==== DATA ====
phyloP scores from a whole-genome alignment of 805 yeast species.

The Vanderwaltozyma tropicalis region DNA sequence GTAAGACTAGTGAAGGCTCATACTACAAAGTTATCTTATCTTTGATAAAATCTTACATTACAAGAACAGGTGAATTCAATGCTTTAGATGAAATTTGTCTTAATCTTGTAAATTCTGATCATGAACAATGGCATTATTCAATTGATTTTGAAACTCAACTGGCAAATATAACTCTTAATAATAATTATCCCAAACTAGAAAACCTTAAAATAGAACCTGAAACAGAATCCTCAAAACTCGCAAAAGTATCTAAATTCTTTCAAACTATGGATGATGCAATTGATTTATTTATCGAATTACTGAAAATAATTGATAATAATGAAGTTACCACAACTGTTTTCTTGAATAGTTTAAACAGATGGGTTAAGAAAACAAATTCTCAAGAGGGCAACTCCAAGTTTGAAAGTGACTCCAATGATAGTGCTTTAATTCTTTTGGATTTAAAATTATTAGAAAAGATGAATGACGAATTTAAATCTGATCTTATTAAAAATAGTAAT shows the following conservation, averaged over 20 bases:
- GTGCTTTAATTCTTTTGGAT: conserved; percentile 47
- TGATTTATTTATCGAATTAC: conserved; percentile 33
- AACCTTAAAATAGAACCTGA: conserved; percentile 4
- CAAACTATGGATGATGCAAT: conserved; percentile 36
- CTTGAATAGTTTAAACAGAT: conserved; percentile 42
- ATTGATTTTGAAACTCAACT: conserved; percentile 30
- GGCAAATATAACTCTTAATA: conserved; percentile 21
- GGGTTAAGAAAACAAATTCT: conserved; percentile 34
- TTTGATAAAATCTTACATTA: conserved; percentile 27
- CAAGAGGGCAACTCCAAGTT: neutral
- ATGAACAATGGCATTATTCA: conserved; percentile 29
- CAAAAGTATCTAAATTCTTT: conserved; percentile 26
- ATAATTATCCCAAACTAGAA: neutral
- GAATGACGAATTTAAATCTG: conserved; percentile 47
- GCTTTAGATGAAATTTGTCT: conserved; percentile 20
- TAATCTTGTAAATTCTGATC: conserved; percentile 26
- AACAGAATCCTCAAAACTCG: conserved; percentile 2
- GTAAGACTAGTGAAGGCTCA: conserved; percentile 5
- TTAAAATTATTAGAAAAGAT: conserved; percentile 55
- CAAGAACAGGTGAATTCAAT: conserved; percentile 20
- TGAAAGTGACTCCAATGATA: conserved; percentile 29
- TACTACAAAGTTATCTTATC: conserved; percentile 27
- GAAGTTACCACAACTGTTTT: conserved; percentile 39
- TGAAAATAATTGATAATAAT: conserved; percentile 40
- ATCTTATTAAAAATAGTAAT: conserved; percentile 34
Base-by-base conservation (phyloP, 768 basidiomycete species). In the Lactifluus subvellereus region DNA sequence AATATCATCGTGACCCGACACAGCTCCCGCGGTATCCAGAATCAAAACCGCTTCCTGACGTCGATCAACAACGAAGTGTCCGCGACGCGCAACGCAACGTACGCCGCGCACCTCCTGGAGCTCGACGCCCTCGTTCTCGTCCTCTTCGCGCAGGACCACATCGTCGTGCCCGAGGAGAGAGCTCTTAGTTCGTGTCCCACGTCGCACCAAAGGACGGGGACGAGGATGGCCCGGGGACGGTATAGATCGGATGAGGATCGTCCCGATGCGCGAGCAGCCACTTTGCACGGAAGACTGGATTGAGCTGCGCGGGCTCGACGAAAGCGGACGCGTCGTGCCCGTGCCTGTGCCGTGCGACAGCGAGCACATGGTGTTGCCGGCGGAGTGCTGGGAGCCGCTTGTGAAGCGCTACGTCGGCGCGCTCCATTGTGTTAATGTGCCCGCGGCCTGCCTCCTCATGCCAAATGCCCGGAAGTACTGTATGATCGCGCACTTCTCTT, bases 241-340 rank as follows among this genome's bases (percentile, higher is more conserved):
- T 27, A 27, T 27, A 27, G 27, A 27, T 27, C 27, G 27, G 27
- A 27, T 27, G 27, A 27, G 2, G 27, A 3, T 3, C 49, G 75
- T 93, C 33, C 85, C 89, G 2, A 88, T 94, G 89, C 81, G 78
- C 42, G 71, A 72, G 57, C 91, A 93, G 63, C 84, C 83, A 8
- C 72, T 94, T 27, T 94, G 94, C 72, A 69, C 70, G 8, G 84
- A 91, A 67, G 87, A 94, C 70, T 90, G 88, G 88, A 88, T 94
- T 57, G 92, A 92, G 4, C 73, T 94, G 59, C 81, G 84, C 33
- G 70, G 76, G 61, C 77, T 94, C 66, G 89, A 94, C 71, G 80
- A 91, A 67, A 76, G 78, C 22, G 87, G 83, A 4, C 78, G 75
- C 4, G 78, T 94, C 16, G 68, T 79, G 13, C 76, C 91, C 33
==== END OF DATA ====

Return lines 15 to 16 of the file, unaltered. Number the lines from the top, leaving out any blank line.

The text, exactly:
- ATAATTATCCCAAACTAGAA: neutral
- GAATGACGAATTTAAATCTG: conserved; percentile 47